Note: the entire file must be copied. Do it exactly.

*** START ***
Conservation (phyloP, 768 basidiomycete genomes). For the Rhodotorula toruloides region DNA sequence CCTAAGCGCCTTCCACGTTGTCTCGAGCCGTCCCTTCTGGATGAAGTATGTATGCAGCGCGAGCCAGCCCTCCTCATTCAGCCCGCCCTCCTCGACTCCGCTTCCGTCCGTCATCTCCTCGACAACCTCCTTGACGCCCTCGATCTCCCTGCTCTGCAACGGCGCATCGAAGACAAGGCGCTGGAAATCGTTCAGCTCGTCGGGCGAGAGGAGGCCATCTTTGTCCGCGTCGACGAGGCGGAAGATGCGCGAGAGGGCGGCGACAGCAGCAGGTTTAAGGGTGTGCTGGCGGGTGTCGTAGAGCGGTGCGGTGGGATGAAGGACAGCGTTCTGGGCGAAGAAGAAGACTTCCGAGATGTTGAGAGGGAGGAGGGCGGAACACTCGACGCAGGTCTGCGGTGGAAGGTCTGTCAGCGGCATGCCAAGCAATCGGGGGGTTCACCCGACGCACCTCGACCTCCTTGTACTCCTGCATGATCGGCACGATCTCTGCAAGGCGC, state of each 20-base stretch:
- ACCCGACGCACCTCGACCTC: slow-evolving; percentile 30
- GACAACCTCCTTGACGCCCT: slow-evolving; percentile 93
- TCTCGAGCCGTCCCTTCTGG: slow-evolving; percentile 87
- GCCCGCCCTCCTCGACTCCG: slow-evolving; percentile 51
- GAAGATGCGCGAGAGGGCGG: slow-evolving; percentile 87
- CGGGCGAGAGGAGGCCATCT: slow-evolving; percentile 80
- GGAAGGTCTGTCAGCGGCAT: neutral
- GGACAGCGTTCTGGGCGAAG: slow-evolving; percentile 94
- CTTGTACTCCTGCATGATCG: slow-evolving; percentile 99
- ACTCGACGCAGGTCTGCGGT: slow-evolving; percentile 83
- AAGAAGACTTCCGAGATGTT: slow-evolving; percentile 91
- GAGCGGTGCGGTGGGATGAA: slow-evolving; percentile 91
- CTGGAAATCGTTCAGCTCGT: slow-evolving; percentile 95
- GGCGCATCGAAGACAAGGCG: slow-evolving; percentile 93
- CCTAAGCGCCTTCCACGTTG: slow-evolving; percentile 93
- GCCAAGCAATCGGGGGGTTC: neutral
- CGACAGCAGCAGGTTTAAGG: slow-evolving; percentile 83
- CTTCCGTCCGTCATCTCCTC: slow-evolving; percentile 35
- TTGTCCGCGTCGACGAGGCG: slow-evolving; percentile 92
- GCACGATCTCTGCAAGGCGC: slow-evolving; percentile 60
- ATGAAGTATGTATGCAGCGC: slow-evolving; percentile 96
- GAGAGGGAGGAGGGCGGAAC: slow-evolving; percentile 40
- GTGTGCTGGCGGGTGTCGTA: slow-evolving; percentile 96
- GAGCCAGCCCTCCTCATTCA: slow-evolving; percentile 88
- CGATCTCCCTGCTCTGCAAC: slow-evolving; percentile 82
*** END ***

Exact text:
Conservation (phyloP, 768 basidiomycete genomes). For the Rhodotorula toruloides region DNA sequence CCTAAGCGCCTTCCACGTTGTCTCGAGCCGTCCCTTCTGGATGAAGTATGTATGCAGCGCGAGCCAGCCCTCCTCATTCAGCCCGCCCTCCTCGACTCCGCTTCCGTCCGTCATCTCCTCGACAACCTCCTTGACGCCCTCGATCTCCCTGCTCTGCAACGGCGCATCGAAGACAAGGCGCTGGAAATCGTTCAGCTCGTCGGGCGAGAGGAGGCCATCTTTGTCCGCGTCGACGAGGCGGAAGATGCGCGAGAGGGCGGCGACAGCAGCAGGTTTAAGGGTGTGCTGGCGGGTGTCGTAGAGCGGTGCGGTGGGATGAAGGACAGCGTTCTGGGCGAAGAAGAAGACTTCCGAGATGTTGAGAGGGAGGAGGGCGGAACACTCGACGCAGGTCTGCGGTGGAAGGTCTGTCAGCGGCATGCCAAGCAATCGGGGGGTTCACCCGACGCACCTCGACCTCCTTGTACTCCTGCATGATCGGCACGATCTCTGCAAGGCGC, state of each 20-base stretch:
- ACCCGACGCACCTCGACCTC: slow-evolving; percentile 30
- GACAACCTCCTTGACGCCCT: slow-evolving; percentile 93
- TCTCGAGCCGTCCCTTCTGG: slow-evolving; percentile 87
- GCCCGCCCTCCTCGACTCCG: slow-evolving; percentile 51
- GAAGATGCGCGAGAGGGCGG: slow-evolving; percentile 87
- CGGGCGAGAGGAGGCCATCT: slow-evolving; percentile 80
- GGAAGGTCTGTCAGCGGCAT: neutral
- GGACAGCGTTCTGGGCGAAG: slow-evolving; percentile 94
- CTTGTACTCCTGCATGATCG: slow-evolving; percentile 99
- ACTCGACGCAGGTCTGCGGT: slow-evolving; percentile 83
- AAGAAGACTTCCGAGATGTT: slow-evolving; percentile 91
- GAGCGGTGCGGTGGGATGAA: slow-evolving; percentile 91
- CTGGAAATCGTTCAGCTCGT: slow-evolving; percentile 95
- GGCGCATCGAAGACAAGGCG: slow-evolving; percentile 93
- CCTAAGCGCCTTCCACGTTG: slow-evolving; percentile 93
- GCCAAGCAATCGGGGGGTTC: neutral
- CGACAGCAGCAGGTTTAAGG: slow-evolving; percentile 83
- CTTCCGTCCGTCATCTCCTC: slow-evolving; percentile 35
- TTGTCCGCGTCGACGAGGCG: slow-evolving; percentile 92
- GCACGATCTCTGCAAGGCGC: slow-evolving; percentile 60
- ATGAAGTATGTATGCAGCGC: slow-evolving; percentile 96
- GAGAGGGAGGAGGGCGGAAC: slow-evolving; percentile 40
- GTGTGCTGGCGGGTGTCGTA: slow-evolving; percentile 96
- GAGCCAGCCCTCCTCATTCA: slow-evolving; percentile 88
- CGATCTCCCTGCTCTGCAAC: slow-evolving; percentile 82